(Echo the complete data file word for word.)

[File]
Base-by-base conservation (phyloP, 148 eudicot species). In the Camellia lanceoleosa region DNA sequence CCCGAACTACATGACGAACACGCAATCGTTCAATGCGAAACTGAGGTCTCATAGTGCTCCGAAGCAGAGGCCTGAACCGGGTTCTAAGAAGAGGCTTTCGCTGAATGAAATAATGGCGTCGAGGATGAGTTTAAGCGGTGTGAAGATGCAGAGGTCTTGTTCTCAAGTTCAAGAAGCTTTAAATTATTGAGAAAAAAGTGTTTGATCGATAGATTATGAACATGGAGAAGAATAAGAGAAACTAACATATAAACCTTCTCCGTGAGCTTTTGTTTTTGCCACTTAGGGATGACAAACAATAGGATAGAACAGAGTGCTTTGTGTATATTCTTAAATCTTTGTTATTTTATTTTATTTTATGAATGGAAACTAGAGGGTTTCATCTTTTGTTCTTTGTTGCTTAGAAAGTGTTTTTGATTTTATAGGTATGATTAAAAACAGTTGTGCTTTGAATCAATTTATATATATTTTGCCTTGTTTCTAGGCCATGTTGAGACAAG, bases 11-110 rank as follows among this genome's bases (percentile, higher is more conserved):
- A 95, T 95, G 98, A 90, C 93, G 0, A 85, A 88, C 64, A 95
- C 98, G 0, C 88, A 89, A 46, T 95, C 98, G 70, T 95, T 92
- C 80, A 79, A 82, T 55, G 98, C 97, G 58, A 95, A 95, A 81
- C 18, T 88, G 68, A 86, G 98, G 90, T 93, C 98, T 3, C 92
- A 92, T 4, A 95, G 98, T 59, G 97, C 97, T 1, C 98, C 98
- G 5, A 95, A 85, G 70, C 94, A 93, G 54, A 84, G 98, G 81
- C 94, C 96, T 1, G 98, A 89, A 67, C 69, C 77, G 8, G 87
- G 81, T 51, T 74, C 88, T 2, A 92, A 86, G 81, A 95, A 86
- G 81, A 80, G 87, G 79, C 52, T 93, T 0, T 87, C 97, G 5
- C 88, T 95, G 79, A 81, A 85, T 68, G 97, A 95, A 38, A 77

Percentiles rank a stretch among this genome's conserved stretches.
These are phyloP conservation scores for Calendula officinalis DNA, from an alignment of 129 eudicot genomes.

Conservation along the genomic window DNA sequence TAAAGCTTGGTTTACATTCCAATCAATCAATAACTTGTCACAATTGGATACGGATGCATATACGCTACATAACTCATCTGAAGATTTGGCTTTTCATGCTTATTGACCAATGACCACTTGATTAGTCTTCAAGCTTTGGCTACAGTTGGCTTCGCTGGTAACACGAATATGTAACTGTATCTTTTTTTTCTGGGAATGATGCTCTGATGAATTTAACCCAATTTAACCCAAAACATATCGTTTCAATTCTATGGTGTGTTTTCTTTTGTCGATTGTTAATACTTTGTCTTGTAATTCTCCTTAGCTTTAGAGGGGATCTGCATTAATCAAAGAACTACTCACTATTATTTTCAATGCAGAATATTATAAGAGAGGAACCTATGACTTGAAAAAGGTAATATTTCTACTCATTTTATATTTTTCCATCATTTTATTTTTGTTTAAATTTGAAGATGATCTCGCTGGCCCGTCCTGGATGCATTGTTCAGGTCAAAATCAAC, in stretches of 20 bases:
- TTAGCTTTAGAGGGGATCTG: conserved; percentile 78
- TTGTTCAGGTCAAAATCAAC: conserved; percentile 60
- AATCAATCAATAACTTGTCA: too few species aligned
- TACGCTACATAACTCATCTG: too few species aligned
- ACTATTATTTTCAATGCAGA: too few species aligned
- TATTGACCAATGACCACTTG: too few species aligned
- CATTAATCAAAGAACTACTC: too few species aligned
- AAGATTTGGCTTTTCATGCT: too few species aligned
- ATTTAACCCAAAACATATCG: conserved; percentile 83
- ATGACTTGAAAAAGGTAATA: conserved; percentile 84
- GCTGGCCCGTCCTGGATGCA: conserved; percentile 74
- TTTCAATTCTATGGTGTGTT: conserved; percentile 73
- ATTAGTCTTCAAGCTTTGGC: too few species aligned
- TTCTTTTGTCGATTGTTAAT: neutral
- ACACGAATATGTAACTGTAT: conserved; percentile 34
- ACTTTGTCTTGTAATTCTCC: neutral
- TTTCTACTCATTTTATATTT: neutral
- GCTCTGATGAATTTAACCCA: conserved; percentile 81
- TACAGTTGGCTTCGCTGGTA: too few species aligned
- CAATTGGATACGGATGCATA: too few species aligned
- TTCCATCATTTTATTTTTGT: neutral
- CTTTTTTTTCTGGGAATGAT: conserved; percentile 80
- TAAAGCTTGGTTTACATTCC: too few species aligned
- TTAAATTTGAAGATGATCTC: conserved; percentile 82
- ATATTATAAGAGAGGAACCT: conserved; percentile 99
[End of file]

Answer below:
Base-by-base conservation (phyloP, 148 eudicot species). In the Camellia lanceoleosa region DNA sequence CCCGAACTACATGACGAACACGCAATCGTTCAATGCGAAACTGAGGTCTCATAGTGCTCCGAAGCAGAGGCCTGAACCGGGTTCTAAGAAGAGGCTTTCGCTGAATGAAATAATGGCGTCGAGGATGAGTTTAAGCGGTGTGAAGATGCAGAGGTCTTGTTCTCAAGTTCAAGAAGCTTTAAATTATTGAGAAAAAAGTGTTTGATCGATAGATTATGAACATGGAGAAGAATAAGAGAAACTAACATATAAACCTTCTCCGTGAGCTTTTGTTTTTGCCACTTAGGGATGACAAACAATAGGATAGAACAGAGTGCTTTGTGTATATTCTTAAATCTTTGTTATTTTATTTTATTTTATGAATGGAAACTAGAGGGTTTCATCTTTTGTTCTTTGTTGCTTAGAAAGTGTTTTTGATTTTATAGGTATGATTAAAAACAGTTGTGCTTTGAATCAATTTATATATATTTTGCCTTGTTTCTAGGCCATGTTGAGACAAG, bases 11-110 rank as follows among this genome's bases (percentile, higher is more conserved):
- A 95, T 95, G 98, A 90, C 93, G 0, A 85, A 88, C 64, A 95
- C 98, G 0, C 88, A 89, A 46, T 95, C 98, G 70, T 95, T 92
- C 80, A 79, A 82, T 55, G 98, C 97, G 58, A 95, A 95, A 81
- C 18, T 88, G 68, A 86, G 98, G 90, T 93, C 98, T 3, C 92
- A 92, T 4, A 95, G 98, T 59, G 97, C 97, T 1, C 98, C 98
- G 5, A 95, A 85, G 70, C 94, A 93, G 54, A 84, G 98, G 81
- C 94, C 96, T 1, G 98, A 89, A 67, C 69, C 77, G 8, G 87
- G 81, T 51, T 74, C 88, T 2, A 92, A 86, G 81, A 95, A 86
- G 81, A 80, G 87, G 79, C 52, T 93, T 0, T 87, C 97, G 5
- C 88, T 95, G 79, A 81, A 85, T 68, G 97, A 95, A 38, A 77

Percentiles rank a stretch among this genome's conserved stretches.
These are phyloP conservation scores for Calendula officinalis DNA, from an alignment of 129 eudicot genomes.

Conservation along the genomic window DNA sequence TAAAGCTTGGTTTACATTCCAATCAATCAATAACTTGTCACAATTGGATACGGATGCATATACGCTACATAACTCATCTGAAGATTTGGCTTTTCATGCTTATTGACCAATGACCACTTGATTAGTCTTCAAGCTTTGGCTACAGTTGGCTTCGCTGGTAACACGAATATGTAACTGTATCTTTTTTTTCTGGGAATGATGCTCTGATGAATTTAACCCAATTTAACCCAAAACATATCGTTTCAATTCTATGGTGTGTTTTCTTTTGTCGATTGTTAATACTTTGTCTTGTAATTCTCCTTAGCTTTAGAGGGGATCTGCATTAATCAAAGAACTACTCACTATTATTTTCAATGCAGAATATTATAAGAGAGGAACCTATGACTTGAAAAAGGTAATATTTCTACTCATTTTATATTTTTCCATCATTTTATTTTTGTTTAAATTTGAAGATGATCTCGCTGGCCCGTCCTGGATGCATTGTTCAGGTCAAAATCAAC, in stretches of 20 bases:
- TTAGCTTTAGAGGGGATCTG: conserved; percentile 78
- TTGTTCAGGTCAAAATCAAC: conserved; percentile 60
- AATCAATCAATAACTTGTCA: too few species aligned
- TACGCTACATAACTCATCTG: too few species aligned
- ACTATTATTTTCAATGCAGA: too few species aligned
- TATTGACCAATGACCACTTG: too few species aligned
- CATTAATCAAAGAACTACTC: too few species aligned
- AAGATTTGGCTTTTCATGCT: too few species aligned
- ATTTAACCCAAAACATATCG: conserved; percentile 83
- ATGACTTGAAAAAGGTAATA: conserved; percentile 84
- GCTGGCCCGTCCTGGATGCA: conserved; percentile 74
- TTTCAATTCTATGGTGTGTT: conserved; percentile 73
- ATTAGTCTTCAAGCTTTGGC: too few species aligned
- TTCTTTTGTCGATTGTTAAT: neutral
- ACACGAATATGTAACTGTAT: conserved; percentile 34
- ACTTTGTCTTGTAATTCTCC: neutral
- TTTCTACTCATTTTATATTT: neutral
- GCTCTGATGAATTTAACCCA: conserved; percentile 81
- TACAGTTGGCTTCGCTGGTA: too few species aligned
- CAATTGGATACGGATGCATA: too few species aligned
- TTCCATCATTTTATTTTTGT: neutral
- CTTTTTTTTCTGGGAATGAT: conserved; percentile 80
- TAAAGCTTGGTTTACATTCC: too few species aligned
- TTAAATTTGAAGATGATCTC: conserved; percentile 82
- ATATTATAAGAGAGGAACCT: conserved; percentile 99